10 Zone 5 Perennials That Like Full Sun

Plants can be very particular about the conditions under which they grow. If you live in zone 5 and have a sunny spot for your garden, you might wonder which perennials like to grow in full sun. We've researched to bring you some options. 

Countless perennials do well and even prefer full sun. Here are ten examples:

  • tulips
  • delphinium
  • purple coneflowers 
  • bee balm 
  • peony
  • lilies 
  • lavender 
  • hyacinths
  • salvia
  • hollyhock

While some of these perennials are well-known, you may not be as familiar with others. We will describe each of these plants and give you information on how to grow them successfully. 

Multi-colored tulips in a park, 10 Zone 5 Perennials That Like Full Sun

Perennials That Enjoy Full Sun 

While each of these perennials enjoys full sun, many do very well in partial sun. One thing they all have in common is that they require well-drained soil. 

1. Tulips 

A field of pink tulips

Because tulips come in various colors, they make beautiful additions to rock or flower gardens. You can also harvest them and put them on display inside your home. 

Planting And Care 

Tulip bulbs should be planted in the fall to bloom in the spring. If you stagger your planting times, you can enjoy new blooms all spring. Bulbs should be planted in groups of ten or more to yield a more beautiful display when they bloom. 

Miracle-Gro advises that tulips should be watered once a week for the first month. They should not be watered again until they bloom in the spring. 


The Almanac warns that wildlife such as rabbits and squirrels enjoy tulips, so be sure to take preventative measures to keep animals away from your flowers. 

Learn where to buy your tulip bulbs online by checking out "Where to Buy Tulip Bulbs? [Top 40 Online Stores]."

2. Delphinium

Blue delphinium flowers

There are over 300 species of delphinium, but only those from the elatum and belladonna groups are perennials. Delphinium plants attract bees, hummingbirds, and butterflies, making them a good choice for pollinator gardens. 

Planting And Care 

Delphinium plants need to be planted in spring and will bloom in summer and fall. Because some varieties grow up to six feet tall, they often need supports installed in early spring when they reach a height of twelve inches. 


Delphinium is highly toxic to animals and humans. Avoid planting them if you have young children, pets, or grazing animals on your property.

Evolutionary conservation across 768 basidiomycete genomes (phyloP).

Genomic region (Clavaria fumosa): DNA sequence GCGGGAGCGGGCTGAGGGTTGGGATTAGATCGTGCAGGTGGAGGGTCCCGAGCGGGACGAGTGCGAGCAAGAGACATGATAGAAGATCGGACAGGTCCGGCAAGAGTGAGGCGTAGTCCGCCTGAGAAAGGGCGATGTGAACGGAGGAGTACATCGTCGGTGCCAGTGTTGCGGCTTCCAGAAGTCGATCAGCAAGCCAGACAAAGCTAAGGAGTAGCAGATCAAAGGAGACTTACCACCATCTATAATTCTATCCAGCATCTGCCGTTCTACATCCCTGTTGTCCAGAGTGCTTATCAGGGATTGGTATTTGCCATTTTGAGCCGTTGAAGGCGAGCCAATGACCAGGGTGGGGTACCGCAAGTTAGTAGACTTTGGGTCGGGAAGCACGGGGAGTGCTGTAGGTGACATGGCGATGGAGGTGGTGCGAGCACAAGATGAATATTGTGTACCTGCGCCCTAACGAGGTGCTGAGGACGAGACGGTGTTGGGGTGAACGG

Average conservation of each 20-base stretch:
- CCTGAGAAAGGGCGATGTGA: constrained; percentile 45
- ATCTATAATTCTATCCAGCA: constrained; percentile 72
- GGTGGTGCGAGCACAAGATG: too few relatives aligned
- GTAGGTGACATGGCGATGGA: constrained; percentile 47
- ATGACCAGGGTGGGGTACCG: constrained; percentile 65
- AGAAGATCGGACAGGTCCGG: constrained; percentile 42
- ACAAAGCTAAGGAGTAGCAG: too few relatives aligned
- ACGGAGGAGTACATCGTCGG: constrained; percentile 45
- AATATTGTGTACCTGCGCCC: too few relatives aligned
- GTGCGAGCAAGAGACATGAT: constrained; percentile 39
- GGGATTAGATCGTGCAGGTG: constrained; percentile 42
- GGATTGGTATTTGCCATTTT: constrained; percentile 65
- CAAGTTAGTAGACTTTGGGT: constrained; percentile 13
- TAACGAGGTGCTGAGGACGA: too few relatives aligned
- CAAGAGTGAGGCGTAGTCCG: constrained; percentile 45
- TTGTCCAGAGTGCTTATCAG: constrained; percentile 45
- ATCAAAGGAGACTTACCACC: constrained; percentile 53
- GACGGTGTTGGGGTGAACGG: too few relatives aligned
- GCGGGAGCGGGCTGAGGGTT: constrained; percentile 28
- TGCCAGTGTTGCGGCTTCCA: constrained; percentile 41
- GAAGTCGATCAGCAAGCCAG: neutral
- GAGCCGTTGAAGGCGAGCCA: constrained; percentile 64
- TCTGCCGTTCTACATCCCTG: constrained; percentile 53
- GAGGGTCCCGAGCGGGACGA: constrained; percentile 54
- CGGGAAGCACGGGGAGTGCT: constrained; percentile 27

Take a look at "When To Transplant Delphiniums [And How To]" to learn about transplanting delphiniums. 

3. Purple Coneflowers 

Purple coneflowers flowers

Also known as echinacea, these plants are edible and often used in medicinal remedies. They also attract bees and other pollinators, so they are useful plants to have in your garden. 

Planting And Care 

Water purple coneflowers daily when they are planted and then once per week. While they should be watered regularly, they are drought-tolerant and don't do well in humid or very rainy areas. Purple coneflowers will tolerate partial shade but don't grow as well as in full sun. 


These plants attract insects such as Japanese beetles, aphids, and leafhoppers. Consider applying garden-safe pesticides to keep them pest-free. 

4. Bee Balm 

Hummingbird in flight feeding on bee balm

Some people may know bee balm better than wild bergamot. As its bee-themed name suggests, bees and other pollinators enjoy this plant, so it does well in a pollinator or butterfly garden. 

Planting And Care 

Plant bee balm in spring or fall, and be sure to water it when planted. Blooms occur in mid to late summer. Bee balm plants must be divided and re-planted every 2-3 years in the spring.  


Bee balm needs good air circulation to prevent mildew from growing. If you notice mold on your plants, water them less often. 

5. Peony

Pink peonies in open field

Peonies come in various types and colors, so you can choose the perfect ones for the look you are trying to achieve. Many people enjoy planting them along walkways; you can even harvest some to decorate your home. 

Planting And Care 

Fall is the best time to plant peonies, and they will bloom in late spring to early summer. Peonies are easy to care for but require certain conditions to thrive.

They do not transplant well, so if you need to move them, be sure to do so in the fall when the plant is dormant. Since peonies are top-heavy after blooming, they need shelter from strong winds, but they enjoy full sun, so they cannot be planted too close to trees or shrubs that will shade them too much. 


Since ants enjoy peony nectar, they will be attracted to your plants. They are not pests and will not cause any harm to your peonies. Plant the peonies away from your home, however, so the ants don't make their way inside and become household pests.